Hey reader, are you in a hurry? Have you recently entered into a love-hate relationship with patience? Or perhaps, you’re just looking forward to picking up short books with long-lasting effects. Whatever the reason or the context, don’t feel guilty as a reader if you meet with this sudden inclination towards lower page count or lucidly written sentences.
Compiled in this listicle are 5 books, from different genres, that anyone can enjoy, especially the ones with a tight schedule.
1. The Yellow Wall-Paper by Charlotte Perkins Gilman
A compelling short classic portraying how oppressive and exasperating women’s lives can be in a domestic setting in a patriarchal society. The fact that how even a caring spouse cannot guarantee peace – despite the pure love – is pen-pictured. Although first published in 1892 and the content not being ephemeral, modern people can relate to it too.
2. Written in the Stars by Aisha Saeed
The book depicts the life of a Pakistani-American teenage girl named Naila. Naila, despite growing up in America, has to maintain a rigid connection with the Pakistani traditions her conservative immigrant parents try to instill in her and her younger brother’s mind in every possible way. Upon her parents’ abrupt finding out about Naila’s romantic relationship, she predicts her upcoming episodes to be horrible.
3. The House on Mango Street by Sandra Cisneros
Written in the form of a series of anecdotes, this modern classic is a mixture of biography and fiction. The story delineates the life of a Latin girl, Esperanza, growing up in the Hispanic quarter of Chicago. The author, a Mexican-American, wrote the book based on her experience. As the themes throughout the book deal with social constructs and social issues in a Latin context, an inkling of that culture might help you better understand the references.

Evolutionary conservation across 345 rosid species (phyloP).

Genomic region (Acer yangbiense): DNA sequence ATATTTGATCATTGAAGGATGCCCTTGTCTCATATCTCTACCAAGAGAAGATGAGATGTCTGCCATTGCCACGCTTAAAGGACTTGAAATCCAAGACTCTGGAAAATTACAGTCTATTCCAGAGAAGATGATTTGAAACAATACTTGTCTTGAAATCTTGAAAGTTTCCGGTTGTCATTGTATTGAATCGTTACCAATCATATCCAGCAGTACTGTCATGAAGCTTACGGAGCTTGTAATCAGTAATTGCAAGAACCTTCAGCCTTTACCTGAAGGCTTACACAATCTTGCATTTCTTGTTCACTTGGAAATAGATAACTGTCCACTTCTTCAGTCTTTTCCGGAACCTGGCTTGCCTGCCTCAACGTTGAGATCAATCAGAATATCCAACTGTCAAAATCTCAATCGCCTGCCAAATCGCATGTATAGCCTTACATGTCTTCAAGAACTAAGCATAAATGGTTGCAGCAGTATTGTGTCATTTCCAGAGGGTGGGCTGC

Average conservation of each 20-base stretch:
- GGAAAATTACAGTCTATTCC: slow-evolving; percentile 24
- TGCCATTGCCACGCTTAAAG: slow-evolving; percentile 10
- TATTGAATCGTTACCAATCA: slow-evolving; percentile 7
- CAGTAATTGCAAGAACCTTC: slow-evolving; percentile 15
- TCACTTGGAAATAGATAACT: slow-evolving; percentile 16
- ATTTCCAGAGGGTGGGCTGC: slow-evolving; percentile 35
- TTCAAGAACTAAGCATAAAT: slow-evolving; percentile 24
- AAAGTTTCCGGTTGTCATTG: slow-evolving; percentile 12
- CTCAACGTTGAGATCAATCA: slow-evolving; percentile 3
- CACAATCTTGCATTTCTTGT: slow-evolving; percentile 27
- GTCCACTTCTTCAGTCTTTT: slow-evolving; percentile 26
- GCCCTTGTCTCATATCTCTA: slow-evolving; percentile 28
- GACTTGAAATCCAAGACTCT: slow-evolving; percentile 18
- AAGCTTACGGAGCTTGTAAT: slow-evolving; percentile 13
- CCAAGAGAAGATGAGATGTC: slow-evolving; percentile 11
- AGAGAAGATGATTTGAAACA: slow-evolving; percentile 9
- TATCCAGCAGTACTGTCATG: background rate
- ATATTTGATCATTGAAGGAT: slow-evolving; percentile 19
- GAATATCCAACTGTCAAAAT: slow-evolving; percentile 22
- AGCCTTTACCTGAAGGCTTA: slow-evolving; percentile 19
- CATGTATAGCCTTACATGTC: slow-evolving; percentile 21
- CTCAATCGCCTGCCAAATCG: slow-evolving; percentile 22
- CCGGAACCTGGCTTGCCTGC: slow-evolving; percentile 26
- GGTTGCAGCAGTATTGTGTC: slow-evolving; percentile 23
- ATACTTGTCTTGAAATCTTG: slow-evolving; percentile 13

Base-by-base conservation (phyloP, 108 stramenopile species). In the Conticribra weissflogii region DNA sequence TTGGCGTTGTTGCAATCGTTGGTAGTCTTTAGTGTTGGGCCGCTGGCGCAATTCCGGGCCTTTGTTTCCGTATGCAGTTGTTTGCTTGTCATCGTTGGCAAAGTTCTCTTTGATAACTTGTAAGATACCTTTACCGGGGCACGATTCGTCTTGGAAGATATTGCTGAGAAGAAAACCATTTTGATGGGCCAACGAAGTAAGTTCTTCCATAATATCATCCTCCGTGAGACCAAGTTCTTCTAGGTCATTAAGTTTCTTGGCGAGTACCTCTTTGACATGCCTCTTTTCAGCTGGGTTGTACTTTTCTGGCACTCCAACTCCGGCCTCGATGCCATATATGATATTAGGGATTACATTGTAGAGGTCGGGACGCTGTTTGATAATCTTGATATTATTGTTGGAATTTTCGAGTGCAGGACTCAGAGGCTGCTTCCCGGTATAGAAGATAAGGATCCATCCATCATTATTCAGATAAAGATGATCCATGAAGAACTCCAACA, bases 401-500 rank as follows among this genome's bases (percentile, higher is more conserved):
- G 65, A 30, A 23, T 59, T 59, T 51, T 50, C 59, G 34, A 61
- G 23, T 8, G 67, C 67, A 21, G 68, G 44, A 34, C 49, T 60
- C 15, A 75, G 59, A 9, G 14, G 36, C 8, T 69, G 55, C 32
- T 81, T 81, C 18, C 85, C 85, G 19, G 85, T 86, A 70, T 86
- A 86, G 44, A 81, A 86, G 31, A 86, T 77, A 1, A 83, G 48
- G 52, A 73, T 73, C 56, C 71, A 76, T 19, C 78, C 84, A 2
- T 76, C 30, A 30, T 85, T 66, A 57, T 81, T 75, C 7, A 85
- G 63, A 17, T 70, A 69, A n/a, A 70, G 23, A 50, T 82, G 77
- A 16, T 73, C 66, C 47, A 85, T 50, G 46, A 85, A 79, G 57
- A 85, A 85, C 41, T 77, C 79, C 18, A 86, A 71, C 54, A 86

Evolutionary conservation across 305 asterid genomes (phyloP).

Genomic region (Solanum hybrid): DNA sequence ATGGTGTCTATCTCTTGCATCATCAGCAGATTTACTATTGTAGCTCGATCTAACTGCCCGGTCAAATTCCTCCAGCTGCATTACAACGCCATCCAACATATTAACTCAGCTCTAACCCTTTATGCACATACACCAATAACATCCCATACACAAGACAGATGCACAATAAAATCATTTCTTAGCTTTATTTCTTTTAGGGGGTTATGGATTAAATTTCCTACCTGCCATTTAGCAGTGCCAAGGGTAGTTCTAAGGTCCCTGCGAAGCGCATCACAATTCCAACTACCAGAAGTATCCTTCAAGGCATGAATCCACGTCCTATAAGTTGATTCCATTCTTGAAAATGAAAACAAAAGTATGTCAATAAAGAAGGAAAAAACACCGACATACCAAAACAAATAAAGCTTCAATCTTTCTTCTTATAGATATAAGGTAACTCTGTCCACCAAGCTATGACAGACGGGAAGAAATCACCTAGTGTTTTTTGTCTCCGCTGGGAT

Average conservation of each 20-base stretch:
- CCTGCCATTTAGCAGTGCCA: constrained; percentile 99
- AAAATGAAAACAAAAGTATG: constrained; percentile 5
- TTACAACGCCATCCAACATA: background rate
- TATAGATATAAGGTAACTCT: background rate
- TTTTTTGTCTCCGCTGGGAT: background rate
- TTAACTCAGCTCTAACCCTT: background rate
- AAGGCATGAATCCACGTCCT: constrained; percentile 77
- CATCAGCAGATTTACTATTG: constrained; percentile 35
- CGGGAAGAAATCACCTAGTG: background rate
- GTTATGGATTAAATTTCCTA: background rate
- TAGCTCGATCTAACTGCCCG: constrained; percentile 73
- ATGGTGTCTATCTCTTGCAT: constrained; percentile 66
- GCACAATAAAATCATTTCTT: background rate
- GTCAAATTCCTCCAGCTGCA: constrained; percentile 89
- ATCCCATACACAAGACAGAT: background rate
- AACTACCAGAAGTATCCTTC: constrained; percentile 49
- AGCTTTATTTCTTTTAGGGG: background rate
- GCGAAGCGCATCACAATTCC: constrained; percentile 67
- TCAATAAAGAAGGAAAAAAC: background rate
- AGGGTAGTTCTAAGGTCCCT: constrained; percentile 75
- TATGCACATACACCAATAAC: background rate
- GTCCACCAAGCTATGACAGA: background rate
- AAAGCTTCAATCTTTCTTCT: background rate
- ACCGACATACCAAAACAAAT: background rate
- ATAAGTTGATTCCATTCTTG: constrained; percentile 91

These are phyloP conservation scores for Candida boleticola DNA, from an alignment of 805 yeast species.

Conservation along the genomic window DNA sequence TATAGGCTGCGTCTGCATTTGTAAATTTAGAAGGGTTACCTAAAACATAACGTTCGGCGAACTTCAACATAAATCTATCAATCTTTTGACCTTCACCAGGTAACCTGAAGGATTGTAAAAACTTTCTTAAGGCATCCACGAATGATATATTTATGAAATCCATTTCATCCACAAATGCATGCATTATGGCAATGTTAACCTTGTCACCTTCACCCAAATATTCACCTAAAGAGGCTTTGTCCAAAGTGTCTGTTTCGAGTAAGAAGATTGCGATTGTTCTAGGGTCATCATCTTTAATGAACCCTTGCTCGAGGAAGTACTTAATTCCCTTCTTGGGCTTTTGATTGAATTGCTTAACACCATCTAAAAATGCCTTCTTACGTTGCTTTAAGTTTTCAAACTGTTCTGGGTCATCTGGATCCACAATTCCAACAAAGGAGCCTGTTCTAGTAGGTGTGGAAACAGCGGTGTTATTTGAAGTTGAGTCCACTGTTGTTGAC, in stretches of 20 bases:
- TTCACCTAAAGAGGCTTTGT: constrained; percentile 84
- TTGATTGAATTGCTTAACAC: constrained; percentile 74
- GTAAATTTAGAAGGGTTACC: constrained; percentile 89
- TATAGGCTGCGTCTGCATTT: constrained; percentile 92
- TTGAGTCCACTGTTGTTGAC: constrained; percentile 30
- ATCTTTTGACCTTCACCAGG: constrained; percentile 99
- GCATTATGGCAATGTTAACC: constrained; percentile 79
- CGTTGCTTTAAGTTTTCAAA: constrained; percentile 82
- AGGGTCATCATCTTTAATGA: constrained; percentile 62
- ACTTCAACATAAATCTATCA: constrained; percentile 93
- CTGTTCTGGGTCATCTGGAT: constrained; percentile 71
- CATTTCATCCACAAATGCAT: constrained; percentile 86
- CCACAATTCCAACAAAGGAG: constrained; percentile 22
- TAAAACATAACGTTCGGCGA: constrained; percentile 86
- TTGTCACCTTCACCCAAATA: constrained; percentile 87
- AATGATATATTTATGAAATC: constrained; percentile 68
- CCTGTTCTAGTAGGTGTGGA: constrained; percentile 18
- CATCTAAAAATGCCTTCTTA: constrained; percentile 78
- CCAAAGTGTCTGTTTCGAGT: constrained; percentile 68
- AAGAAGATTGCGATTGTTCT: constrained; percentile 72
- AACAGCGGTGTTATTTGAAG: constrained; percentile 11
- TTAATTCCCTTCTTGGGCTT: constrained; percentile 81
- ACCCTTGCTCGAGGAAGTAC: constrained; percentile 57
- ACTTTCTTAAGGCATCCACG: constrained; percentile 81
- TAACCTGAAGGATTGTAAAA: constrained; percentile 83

4. Animal Farm by George Orwell
Stuffed with plenty of quotable passages and relatable instances, Animal Farm is one of the best works of George Orwell. Although the background is the Spanish Civil War and the abrupt spreading of Communist propaganda, you can still make sense of what’s going on in the book considering the power relations between the state and mass people are almost similar in most of the post-colonial nations. There’s no way I would not recommend the book.
5. Born A Crime by Trevor Noah
It is an autobiography. Wait, don’t let that intimidate you. If you already know who Trevor Noah is, this book will talk to you the way the famous South African comedian talks. With his observational sense of humor, he talks about his childhood, his relationship with his mother, apartheid, and how the Immorality Act of 1927 shaped his childhood.